While it isn't mandated any more, the working landscape has shifted since the start of the pandemic with more people continuing to work from home on a regular basis (according to YouGov (opens in new tab), 50% of British workers are still working from home at least some of the time, compared to 37% before the pandemic).
Working from home comes with its benefits, but there are drawbacks to not being in a dedicated office, including a disrupted, or at least more fluid, routine, and the fact that your working environment might well not be set up properly. Some might find they're getting headaches more often than usual, and it could be your WFH routine that's to blame.
We spoke to Dr Earim Chaudry, medical doctor and MD of men's health platform Manual (opens in new tab), for his advice on the things that can cause headaches, and the changes you can make to prevent them.
1. Fix your posture
You might not realise it, but poor posture can cause headaches. "Tension in your upper back, neck and shoulders can lead to a headache," explains Earim. "Typically, the pain throbs in the base of the skull and sometimes flashes into the face, especially the forehead."
If you're using a makeshift workstation at home, consider your posture. If you're slumped over a laptop sat on your dining tabletop, for instance, it's not going to do your back any good. Investing in an option that lets you stand up at least some of the time might be a good idea – our best standing desk guide has plenty of options, including sit-stand converters as well as dedicated desks.
"Ideally you want to avoid slumped shoulders, and sitting in one position for a long period of time," he continues. "To help reduce headaches, take short, regular walks."
2. Take hourly screen breaks
We all know that spending long hours staring at a bright screen isn't great for us. It can lead to eye strain, blurred vision, and in the long term can even lead to vision problems.
"The brain is channelled to direct the eye muscles to constantly readjust focus between the RPA and the front of the screen. Channelling where our eyes want to focus and where they should be focusing can lead to eye strain and eye fatigue, both of which can trigger a headache," says Earim.
There's also the issue that the blue light emitted by screens has an energising effect, which can make it difficult to wind down if used later in the evening. This leads to poor sleep, which leads to tiredness, which itself can also cause headaches.
"If you find you are affected by prolonged periods of screen time, blue-light-blocking products such as eyewear and screen protectors will help to reduce symptoms," suggests Earim.
3. Don’t skip meals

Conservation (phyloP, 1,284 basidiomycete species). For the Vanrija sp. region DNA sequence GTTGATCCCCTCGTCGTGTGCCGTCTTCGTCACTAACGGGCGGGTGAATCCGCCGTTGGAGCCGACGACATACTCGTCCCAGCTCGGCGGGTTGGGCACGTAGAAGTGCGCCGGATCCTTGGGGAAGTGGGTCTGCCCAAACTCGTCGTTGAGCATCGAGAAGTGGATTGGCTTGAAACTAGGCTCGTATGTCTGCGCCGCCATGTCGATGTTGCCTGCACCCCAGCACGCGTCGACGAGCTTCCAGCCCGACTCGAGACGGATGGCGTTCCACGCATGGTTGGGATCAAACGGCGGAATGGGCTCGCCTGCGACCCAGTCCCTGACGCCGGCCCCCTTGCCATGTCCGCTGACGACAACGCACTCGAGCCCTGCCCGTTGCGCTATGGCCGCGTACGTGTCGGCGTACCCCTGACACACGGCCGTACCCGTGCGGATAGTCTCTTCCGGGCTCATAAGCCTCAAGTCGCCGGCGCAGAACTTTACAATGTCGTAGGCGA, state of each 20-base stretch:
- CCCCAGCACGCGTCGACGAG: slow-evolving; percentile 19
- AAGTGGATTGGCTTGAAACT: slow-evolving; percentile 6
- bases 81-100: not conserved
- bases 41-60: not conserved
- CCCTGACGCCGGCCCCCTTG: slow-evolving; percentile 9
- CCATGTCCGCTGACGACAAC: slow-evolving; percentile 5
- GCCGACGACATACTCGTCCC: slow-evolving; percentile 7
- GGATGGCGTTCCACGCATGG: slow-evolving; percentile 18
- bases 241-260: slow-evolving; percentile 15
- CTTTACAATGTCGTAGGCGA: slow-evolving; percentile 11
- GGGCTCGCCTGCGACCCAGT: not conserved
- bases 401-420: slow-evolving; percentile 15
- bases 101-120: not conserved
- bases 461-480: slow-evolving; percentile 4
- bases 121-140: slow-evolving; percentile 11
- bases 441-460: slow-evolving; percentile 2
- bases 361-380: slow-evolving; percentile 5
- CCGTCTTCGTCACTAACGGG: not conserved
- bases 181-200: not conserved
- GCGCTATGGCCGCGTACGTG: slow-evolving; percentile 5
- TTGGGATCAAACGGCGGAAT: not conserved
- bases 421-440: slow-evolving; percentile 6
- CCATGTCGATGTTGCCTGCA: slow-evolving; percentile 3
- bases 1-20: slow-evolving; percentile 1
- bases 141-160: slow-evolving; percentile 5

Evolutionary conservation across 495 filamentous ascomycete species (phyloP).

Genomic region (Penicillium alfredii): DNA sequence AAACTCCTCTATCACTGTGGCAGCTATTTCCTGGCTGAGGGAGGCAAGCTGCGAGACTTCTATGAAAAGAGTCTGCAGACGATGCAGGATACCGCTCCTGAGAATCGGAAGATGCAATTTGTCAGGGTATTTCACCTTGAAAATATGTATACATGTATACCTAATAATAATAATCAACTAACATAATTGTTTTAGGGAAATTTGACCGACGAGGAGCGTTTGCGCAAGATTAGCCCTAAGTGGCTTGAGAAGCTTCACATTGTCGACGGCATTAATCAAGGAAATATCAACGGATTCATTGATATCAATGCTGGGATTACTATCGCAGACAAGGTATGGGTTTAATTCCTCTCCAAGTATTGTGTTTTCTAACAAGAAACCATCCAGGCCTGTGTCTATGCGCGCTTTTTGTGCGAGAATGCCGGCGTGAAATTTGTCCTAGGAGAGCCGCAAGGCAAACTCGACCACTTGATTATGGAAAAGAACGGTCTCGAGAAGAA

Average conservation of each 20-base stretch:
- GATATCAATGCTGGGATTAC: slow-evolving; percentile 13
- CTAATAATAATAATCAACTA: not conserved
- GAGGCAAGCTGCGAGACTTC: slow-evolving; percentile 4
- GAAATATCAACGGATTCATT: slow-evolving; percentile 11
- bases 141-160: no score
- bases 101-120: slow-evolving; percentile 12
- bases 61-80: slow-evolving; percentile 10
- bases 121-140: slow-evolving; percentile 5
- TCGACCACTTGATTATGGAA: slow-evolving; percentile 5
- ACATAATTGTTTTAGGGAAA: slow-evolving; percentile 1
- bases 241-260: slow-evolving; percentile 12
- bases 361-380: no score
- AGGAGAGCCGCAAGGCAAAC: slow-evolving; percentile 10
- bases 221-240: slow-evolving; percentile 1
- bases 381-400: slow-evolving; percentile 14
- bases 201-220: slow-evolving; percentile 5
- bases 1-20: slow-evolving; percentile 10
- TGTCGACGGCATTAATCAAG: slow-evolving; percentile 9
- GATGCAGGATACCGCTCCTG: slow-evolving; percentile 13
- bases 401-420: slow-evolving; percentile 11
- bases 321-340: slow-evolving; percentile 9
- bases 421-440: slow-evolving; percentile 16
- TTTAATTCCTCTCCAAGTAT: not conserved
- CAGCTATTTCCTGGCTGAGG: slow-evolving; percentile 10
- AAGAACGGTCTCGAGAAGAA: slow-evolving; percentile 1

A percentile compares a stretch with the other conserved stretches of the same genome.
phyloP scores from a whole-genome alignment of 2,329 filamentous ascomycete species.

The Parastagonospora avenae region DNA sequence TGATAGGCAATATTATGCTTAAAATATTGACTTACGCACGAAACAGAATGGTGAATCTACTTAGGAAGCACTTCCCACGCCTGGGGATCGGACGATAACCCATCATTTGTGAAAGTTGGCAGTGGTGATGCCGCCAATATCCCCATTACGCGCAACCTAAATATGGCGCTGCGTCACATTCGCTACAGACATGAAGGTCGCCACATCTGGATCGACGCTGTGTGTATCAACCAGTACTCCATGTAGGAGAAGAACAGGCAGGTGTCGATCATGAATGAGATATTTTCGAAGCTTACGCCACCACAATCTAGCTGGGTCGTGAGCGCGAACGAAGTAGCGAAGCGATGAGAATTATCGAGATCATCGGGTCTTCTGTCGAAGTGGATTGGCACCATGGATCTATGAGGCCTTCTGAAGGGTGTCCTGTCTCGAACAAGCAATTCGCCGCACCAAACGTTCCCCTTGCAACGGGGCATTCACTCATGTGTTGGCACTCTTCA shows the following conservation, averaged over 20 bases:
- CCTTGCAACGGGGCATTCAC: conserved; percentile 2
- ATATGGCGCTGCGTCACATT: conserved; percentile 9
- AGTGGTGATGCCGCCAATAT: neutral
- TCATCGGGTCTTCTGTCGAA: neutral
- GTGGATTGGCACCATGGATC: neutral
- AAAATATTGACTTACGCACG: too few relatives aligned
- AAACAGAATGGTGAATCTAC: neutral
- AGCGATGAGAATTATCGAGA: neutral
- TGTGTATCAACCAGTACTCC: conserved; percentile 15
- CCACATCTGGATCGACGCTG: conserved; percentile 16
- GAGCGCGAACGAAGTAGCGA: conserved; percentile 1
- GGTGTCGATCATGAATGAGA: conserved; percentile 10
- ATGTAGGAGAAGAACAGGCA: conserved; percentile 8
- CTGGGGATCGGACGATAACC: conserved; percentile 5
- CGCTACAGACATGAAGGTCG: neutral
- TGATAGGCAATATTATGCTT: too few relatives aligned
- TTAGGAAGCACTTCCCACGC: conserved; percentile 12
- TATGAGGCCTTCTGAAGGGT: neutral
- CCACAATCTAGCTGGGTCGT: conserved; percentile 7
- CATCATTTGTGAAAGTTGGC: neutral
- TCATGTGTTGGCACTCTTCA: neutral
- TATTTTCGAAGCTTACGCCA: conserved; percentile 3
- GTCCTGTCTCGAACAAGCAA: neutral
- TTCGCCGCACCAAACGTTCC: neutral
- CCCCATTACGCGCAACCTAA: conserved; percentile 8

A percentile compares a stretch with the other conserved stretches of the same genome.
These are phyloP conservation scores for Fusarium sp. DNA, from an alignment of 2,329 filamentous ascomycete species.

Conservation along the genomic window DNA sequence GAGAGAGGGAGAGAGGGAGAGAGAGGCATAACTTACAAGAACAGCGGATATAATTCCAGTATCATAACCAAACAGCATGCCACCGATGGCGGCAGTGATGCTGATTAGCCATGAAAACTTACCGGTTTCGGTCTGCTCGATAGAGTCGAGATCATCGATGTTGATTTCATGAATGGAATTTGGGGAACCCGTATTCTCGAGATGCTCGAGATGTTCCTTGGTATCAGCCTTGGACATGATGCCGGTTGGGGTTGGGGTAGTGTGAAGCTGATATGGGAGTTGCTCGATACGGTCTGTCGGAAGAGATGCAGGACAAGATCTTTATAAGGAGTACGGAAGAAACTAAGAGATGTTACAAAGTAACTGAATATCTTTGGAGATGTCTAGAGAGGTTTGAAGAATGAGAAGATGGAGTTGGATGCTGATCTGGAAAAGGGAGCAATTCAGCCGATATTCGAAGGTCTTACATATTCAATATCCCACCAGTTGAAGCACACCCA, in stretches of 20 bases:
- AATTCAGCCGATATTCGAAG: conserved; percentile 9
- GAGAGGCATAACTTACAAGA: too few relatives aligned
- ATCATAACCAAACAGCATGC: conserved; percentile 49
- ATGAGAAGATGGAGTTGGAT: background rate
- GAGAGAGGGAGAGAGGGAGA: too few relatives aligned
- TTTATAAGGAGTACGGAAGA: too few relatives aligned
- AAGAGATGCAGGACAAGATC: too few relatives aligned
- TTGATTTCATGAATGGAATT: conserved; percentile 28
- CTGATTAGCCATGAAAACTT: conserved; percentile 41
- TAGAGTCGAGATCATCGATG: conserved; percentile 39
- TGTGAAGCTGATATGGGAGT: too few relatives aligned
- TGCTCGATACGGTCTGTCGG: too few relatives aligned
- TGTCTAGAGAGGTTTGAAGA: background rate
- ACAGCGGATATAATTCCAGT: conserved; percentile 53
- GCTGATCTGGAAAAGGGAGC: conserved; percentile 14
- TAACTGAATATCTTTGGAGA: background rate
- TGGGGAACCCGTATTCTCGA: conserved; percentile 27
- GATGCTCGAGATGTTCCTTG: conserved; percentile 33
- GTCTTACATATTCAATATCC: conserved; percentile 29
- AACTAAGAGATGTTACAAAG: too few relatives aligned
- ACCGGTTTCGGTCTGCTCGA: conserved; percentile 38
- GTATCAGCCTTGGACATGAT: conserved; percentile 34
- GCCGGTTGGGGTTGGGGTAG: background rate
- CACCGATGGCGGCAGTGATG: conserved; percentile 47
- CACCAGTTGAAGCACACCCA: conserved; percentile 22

Another risk associated with working from home is that the structure of the day can become less defined, and you might for example find yourself missing breakfast or lunch. Skipping meals is a bad idea.
"If you are skipping meals for a long period, this can cause your blood sugar levels to drop," explains Earim. "In response to this, your body will release a hormone that signals your brain you’re hungry and these same hormones can increase your blood pressure and tighten your blood vessels, triggering a headache."
4. Go for a walk
WFH can also mean you're not getting the same exercise you used to. Whether that's from skipping visiting the gym becasue it's near the office, or just missing the 15 minute stroll to the train station in the morning, many find that when working from home, they're moving less. "Exercise helps to keep the body and mind healthy and promote better circulation, which can reduce the chances of triggering a headache," says Earim. "Regular, moderate exercise will help, such as briskly walking or riding a bike for 30 minutes a day, particularly outdoors to get fresh air into the body."
5. Keep an eye on your diet
If you're finding you're eating differently when your working from home, for example snacking on salty foods or drinking more caffeine than usual, that could be causing a sore head. Things to keep an eye out for include processed foods that contain nitrates, aged cheeses, pickled and fermented foods, salty foods, caffeine, alcohol, chocolate and artificial sweeteners.
"All of the listed food and drinks contain certain chemicals that trigger functions in your body that can cause headaches. For example, salty processed foods with high levels of sodium can increase blood pressure, causing headaches or migraine attacks," says Earim.